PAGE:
September 17, 2003

Keller Watch I'm starting to

Keller Watch

I'm starting to look at the Lelyveld interregnum with increasing nostalgia. Appears the denizens of W. 43rd St. are beginning to view themselves as a new samizdat or such--with the Pentagon playing the censorious Politburo meanies.

How else to explain this hyperbolic claptrap from a Douglas Jehl article in today's NYT?

"The defense officials spoke on condition of anonymity, saying they were concerned about retribution for straying from the official line." [my emphasis]

Since when are routine leaks accompanied by such melodramatic verbiage?

I mean, if they are caught, does Rummy personally behead such leakers on the Pentagon grounds or something?


All this said, I agree with the thrust of the article that, given the myriad U.S. raids conducted daily, the generally poor security situation, and difficulties with getting services back on tap--the U.S. presence is creating significant resentment among the local populace--particularly in the so-called Sunni Triangle (though the article claims such sentiments are growing in Shi'a areas too).

Resentment that merits better responses from the National Security Advisor than this quote:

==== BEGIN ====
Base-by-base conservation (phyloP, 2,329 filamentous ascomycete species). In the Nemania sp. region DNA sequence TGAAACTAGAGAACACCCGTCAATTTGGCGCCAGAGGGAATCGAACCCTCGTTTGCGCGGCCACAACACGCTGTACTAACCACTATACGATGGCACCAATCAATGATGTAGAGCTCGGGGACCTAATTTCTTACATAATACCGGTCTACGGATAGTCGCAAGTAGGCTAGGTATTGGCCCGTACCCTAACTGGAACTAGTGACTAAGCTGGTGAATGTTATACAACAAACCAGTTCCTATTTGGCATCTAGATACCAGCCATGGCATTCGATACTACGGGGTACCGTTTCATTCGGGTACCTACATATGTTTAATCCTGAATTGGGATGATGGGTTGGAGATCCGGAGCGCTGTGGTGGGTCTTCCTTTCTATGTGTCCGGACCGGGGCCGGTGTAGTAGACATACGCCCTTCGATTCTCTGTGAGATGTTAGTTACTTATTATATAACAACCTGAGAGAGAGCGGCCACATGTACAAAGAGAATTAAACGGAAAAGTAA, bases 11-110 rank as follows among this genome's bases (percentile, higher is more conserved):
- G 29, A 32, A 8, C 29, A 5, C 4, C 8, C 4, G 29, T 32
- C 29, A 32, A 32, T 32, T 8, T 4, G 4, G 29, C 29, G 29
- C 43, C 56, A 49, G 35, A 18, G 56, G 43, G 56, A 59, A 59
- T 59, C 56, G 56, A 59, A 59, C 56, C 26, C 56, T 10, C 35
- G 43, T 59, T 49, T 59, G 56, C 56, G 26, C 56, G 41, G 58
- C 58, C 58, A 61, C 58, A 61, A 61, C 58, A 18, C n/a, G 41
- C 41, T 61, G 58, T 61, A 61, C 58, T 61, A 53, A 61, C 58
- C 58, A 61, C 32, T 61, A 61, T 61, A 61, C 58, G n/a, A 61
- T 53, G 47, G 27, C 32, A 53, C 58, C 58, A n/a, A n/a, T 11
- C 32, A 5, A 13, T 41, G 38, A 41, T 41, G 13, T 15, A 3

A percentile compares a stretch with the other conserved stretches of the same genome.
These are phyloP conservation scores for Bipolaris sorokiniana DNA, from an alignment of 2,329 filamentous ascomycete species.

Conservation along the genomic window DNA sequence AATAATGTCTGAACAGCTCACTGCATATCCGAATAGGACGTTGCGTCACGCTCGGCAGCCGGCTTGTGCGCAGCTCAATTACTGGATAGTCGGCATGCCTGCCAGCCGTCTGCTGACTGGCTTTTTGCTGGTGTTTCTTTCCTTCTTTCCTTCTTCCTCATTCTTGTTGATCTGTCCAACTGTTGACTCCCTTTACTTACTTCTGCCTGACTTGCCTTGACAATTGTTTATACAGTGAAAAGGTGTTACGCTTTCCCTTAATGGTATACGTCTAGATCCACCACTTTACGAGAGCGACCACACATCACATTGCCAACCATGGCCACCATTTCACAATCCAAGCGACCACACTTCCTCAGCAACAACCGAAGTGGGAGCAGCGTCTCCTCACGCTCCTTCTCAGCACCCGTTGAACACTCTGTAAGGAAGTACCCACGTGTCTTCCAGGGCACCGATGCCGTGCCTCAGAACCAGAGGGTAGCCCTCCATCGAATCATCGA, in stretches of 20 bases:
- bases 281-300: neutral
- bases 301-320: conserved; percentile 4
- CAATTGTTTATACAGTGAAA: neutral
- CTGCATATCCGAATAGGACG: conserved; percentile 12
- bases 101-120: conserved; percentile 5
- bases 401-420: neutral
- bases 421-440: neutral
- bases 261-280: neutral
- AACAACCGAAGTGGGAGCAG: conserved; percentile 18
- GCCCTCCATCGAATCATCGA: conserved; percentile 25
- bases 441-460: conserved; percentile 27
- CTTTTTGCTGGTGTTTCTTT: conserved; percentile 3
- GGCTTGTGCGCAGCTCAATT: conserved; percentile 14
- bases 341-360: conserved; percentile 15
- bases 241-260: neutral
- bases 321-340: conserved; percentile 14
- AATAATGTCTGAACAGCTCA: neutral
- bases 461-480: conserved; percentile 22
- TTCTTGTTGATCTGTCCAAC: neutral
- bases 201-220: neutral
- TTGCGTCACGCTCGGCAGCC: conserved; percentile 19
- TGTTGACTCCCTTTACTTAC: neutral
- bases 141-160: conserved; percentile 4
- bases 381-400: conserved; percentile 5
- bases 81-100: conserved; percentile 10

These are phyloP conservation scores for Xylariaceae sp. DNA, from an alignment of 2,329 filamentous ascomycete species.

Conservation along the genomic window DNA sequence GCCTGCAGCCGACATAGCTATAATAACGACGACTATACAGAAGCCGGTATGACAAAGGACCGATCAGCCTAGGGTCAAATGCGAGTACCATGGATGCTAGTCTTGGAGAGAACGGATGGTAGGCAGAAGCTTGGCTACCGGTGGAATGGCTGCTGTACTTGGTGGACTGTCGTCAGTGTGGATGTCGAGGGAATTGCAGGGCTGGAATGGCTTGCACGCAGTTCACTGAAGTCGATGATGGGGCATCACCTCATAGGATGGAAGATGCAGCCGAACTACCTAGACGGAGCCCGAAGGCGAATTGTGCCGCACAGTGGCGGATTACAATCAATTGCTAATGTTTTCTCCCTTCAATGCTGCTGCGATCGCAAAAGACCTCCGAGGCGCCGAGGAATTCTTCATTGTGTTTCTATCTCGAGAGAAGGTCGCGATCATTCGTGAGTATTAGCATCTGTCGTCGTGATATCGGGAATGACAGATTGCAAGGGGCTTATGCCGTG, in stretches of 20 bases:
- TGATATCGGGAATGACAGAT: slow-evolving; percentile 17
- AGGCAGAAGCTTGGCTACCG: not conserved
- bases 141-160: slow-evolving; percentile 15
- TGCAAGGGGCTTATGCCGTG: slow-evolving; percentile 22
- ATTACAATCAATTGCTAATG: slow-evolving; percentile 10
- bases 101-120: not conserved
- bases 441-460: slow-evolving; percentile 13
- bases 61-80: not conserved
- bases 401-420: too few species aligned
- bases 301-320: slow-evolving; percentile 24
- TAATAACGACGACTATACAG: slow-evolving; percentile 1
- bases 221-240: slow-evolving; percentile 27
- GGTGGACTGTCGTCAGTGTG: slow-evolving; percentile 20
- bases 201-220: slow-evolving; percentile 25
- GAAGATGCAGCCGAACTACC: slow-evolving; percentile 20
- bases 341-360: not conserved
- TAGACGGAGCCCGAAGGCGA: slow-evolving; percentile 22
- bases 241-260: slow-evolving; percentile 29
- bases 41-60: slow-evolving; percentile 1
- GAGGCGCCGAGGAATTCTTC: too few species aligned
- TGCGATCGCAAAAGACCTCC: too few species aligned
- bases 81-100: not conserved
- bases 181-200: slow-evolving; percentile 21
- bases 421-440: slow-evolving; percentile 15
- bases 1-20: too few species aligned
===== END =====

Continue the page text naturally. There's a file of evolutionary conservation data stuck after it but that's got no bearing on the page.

"But there is, even in that part of the country, progress," she said in an interview. "People finished their university exams, the Iraqi symphony orchestra performed and took a tour up to the north. Kids went to school."

The Mozart recitals can come later folks--let's get the electricity up and running first.

Listen, this might still prove to have been a long, hot summer of Iraqi transition pangs and discontent--with the situation improving in the coming months. Jim Hoagland, for one, suggests that might be the case.

But only Panglossian naifs would breathessly cheerlead how the post-war scene has gone to date--and much remedial action is obviously still necessitated.

Bush spoke openly of the "great harm" done to the reconstruction efforts by Iraqi resistance and foreign elements operating in the theater in his recent speech to the nation. His advisors should take a page from his book and more often own up that all is not rosy over in Mesopotamia as well.

Their credibility would be enhanced by stressing the bad news along with the good. The American public is sophisticated enough to handle the mixed news coming out from Iraq.

Anyone expecting a Hollywood blockbuster ending has already sobered up. The Iraq denouement will be lengthy (despite absurdly speedy French sovereignty hand-over proposals). So let's get the straight scoop as often as possible from our leaders during this protracted process--we're all adults and can handle it.

MaDo Encroachments?

A final note. Isn't Jehl's Condi "symphony" quote perhaps suspiciously truncated or otherwise not put in full context? I don't know if a full transcript is available--but might we have a Dowd Award nominee in the works?

Posted by Gregory at September 17, 2003 10:41 AM

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